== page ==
Wang, H., Wolock, T. M, Carter, A., Nguyen, G., Kyu, H. H, Gakidou, E., Hay, S. I, Mills, E. J, Trickey, A., Msemburi, W., Coates, M. M, Mooney, M. D, Fraser, M. S, Slignar, A., Salomon, J., Larson, H. J, Friedman, J., Sliwa, K. & GBD 2015 HIV Collaborators. (2016). Estimates of global, regional, and national incidence, prevalence, and mortality of HIV, 1980-2015: The Global Burden of Disease Study 2015. The Lancet HIV,3(8), -361 The Lancet Publishing Group. Retrieved from https://doi.org/10.1016/S2352-3018(16)30087-X
Background: Timely assessment of the burden of HIV/AIDS is essential for policy setting and programme evaluation. In this report from the Global Burden of Disease Study 2015 (GBD 2015), we provide national estimates of levels and trends of HIV/AIDS incidence, prevalence, coverage of antiretroviral therapy (ART), and mortality for 195 countries and territories from 1980 to 2015.
Methods: For countries without high-quality vital registration data, we estimated prevalence and incidence with data from antenatal care clinics and population-based seroprevalence surveys, and with assumptions by age and sex on initial CD4 distribution at infection, CD4 progression rates (probability of progression from higher to lower CD4 cell-count category), on and off antiretroviral therapy (ART) mortality, and mortality from all other causes. Our estimation strategy links the GBD 2015 assessment of all-cause mortality and estimation of incidence and prevalence so that for each draw from the uncertainty distribution all assumptions used in each step are internally consistent. We estimated incidence, prevalence, and death with GBD versions of the Estimation and Projection Package (EPP) and Spectrum software originally developed by the Joint United Nations Programme on HIV/AIDS (UNAIDS). We used an open-source version of EPP and recoded Spectrum for speed, and used updated assumptions from systematic reviews of the literature and GBD demographic data. For countries with high-quality vital registration data, we developed the cohort incidence bias adjustment model to estimate HIV incidence and prevalence largely from the number of deaths caused by HIV recorded in cause-of-death statistics. We corrected these statistics for garbage coding and HIV misclassification.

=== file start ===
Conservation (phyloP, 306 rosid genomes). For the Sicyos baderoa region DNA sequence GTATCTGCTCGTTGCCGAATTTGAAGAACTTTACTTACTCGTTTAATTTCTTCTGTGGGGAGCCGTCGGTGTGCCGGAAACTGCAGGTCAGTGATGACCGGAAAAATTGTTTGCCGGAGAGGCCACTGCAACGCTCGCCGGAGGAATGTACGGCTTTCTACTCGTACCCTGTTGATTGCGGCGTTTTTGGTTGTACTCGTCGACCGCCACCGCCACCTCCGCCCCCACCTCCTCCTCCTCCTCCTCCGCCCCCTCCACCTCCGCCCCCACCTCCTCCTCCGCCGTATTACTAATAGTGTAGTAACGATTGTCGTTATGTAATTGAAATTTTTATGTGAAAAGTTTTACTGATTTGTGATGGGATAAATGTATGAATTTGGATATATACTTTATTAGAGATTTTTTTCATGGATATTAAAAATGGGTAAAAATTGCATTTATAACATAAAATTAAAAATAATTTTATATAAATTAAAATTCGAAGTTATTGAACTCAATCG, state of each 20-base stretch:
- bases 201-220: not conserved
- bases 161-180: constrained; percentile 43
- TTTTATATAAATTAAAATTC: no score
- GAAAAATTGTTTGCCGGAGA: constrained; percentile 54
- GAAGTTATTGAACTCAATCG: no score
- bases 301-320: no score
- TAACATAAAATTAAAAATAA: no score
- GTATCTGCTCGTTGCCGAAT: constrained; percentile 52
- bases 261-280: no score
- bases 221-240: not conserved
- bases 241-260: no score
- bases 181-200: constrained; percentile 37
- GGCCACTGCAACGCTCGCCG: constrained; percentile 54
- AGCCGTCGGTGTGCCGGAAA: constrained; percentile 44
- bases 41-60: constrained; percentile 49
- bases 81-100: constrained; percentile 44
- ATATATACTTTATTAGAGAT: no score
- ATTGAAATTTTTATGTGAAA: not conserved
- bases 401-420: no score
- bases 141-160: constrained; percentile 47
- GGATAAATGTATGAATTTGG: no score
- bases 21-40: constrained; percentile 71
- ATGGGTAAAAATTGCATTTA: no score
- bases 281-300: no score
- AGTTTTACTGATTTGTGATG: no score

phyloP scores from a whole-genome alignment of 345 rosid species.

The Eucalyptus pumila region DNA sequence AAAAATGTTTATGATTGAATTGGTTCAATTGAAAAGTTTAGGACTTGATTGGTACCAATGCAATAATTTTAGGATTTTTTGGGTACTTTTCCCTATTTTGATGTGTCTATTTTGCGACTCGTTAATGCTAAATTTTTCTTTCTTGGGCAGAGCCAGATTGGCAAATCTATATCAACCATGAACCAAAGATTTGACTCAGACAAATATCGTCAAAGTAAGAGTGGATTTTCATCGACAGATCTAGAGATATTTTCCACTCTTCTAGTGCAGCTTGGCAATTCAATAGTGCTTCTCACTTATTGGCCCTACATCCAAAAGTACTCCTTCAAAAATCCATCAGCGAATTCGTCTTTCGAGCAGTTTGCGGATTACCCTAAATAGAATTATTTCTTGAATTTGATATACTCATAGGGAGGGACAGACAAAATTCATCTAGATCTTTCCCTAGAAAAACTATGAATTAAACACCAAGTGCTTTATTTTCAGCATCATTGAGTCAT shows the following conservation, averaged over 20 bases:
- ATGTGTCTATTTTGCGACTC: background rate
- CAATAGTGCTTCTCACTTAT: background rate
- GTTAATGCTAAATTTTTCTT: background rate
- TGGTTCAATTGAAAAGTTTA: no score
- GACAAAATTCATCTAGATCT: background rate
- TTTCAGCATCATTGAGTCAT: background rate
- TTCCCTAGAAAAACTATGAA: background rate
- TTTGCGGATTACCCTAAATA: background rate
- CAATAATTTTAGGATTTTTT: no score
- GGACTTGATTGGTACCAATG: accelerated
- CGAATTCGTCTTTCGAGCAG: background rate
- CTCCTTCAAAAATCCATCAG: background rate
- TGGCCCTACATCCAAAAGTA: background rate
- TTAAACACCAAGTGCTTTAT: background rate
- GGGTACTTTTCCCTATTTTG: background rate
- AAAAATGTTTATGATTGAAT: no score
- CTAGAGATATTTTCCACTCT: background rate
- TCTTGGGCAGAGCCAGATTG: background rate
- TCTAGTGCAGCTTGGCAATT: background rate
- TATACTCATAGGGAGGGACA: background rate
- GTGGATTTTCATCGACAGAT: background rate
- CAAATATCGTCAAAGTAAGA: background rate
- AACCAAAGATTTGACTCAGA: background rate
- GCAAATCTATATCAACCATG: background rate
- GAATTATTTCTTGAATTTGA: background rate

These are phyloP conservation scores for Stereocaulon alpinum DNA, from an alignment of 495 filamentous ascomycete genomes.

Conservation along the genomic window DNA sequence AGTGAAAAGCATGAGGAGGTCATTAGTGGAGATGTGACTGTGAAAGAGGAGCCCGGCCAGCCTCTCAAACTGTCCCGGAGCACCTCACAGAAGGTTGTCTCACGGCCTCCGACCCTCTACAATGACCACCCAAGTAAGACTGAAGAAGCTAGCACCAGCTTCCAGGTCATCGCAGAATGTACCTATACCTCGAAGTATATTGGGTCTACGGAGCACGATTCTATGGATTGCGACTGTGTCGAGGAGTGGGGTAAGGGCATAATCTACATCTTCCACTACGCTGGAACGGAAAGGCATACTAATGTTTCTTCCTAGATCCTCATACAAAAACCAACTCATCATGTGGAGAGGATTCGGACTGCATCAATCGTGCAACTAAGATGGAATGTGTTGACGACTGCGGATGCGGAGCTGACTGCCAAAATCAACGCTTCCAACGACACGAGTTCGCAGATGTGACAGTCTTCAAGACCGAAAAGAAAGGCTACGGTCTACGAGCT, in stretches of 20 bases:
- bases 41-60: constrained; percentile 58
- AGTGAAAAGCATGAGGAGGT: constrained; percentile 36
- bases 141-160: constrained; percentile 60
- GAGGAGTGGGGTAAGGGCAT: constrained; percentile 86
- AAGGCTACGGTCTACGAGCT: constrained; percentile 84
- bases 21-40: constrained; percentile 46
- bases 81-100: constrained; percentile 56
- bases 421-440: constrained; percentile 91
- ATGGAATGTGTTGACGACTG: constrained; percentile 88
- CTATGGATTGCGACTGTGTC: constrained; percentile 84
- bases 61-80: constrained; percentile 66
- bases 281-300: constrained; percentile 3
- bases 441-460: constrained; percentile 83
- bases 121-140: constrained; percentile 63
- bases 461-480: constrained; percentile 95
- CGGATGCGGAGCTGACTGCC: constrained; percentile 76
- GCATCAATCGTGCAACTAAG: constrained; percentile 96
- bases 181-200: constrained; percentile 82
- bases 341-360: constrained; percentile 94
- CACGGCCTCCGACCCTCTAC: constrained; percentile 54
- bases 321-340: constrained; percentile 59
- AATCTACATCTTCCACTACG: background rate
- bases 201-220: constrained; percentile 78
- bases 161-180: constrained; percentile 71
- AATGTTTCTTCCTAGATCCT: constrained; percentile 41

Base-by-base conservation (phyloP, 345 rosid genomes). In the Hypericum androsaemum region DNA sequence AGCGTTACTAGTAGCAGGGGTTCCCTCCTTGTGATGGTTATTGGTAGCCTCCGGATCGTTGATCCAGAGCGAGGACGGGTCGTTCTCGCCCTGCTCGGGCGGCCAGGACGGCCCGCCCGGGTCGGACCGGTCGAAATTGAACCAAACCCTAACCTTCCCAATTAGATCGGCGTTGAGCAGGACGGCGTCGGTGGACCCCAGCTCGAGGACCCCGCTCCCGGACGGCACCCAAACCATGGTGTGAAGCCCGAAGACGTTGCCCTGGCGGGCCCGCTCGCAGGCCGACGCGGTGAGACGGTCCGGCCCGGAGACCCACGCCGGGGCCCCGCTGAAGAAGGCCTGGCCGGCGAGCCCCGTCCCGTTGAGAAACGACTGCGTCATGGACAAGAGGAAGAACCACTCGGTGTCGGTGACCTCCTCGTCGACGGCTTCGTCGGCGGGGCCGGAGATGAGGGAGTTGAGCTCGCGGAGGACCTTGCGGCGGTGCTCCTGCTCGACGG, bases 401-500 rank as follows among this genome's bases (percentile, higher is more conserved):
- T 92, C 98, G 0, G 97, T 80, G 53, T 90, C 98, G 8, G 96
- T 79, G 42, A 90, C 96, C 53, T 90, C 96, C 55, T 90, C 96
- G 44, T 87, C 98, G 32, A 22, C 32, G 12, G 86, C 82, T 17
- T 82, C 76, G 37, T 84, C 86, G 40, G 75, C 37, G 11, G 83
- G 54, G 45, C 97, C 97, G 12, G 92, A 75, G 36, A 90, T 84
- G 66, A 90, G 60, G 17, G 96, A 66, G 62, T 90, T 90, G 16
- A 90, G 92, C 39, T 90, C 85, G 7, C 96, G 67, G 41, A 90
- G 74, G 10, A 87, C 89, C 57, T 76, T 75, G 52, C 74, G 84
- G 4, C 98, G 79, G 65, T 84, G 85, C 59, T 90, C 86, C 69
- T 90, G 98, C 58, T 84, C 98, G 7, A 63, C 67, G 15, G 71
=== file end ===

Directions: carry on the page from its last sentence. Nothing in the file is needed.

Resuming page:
Findings: Global HIV incidence reached its peak in 1997, at 3·3 million new infections (95% uncertainty interval [UI] 3·1–3·4 million). Annual incidence has stayed relatively constant at about 2·6 million per year (range 2·5–2·8 million) since 2005, after a period of fast decline between 1997 and 2005. The number of people living with HIV/AIDS has been steadily increasing and reached 38·8 million (95% UI 37·6–40·4 million) in 2015. At the same time, HIV/AIDS mortality has been declining at a steady pace, from a peak of 1·8 million deaths (95% UI 1·7–1·9 million) in 2005, to 1·2 million deaths (1·1–1·3 million) in 2015. We recorded substantial heterogeneity in the levels and trends of HIV/AIDS across countries. Although many countries have experienced decreases in HIV/AIDS mortality and in annual new infections, other countries have had slowdowns or increases in rates of change in annual new infections.
Interpretation: Scale-up of ART and prevention of mother-to-child transmission has been one of the great successes of global health in the past two decades. However, in the past decade, progress in reducing new infections has been slow, development assistance for health devoted to HIV has stagnated, and resources for health in low-income countries have grown slowly. Achievement of the new ambitious goals for HIV enshrined in Sustainable Development Goal 3 and the 90-90-90 UNAIDS targets will be challenging, and will need continued efforts from governments and international agencies in the next 15 years to end AIDS by 2030.
Funding: Bill & Melinda Gates Foundation, and National Institute of Mental Health and National Institute on Aging, National Institutes of Health.
Mary MacKillop Institute for Health Research
Open Access Journal Article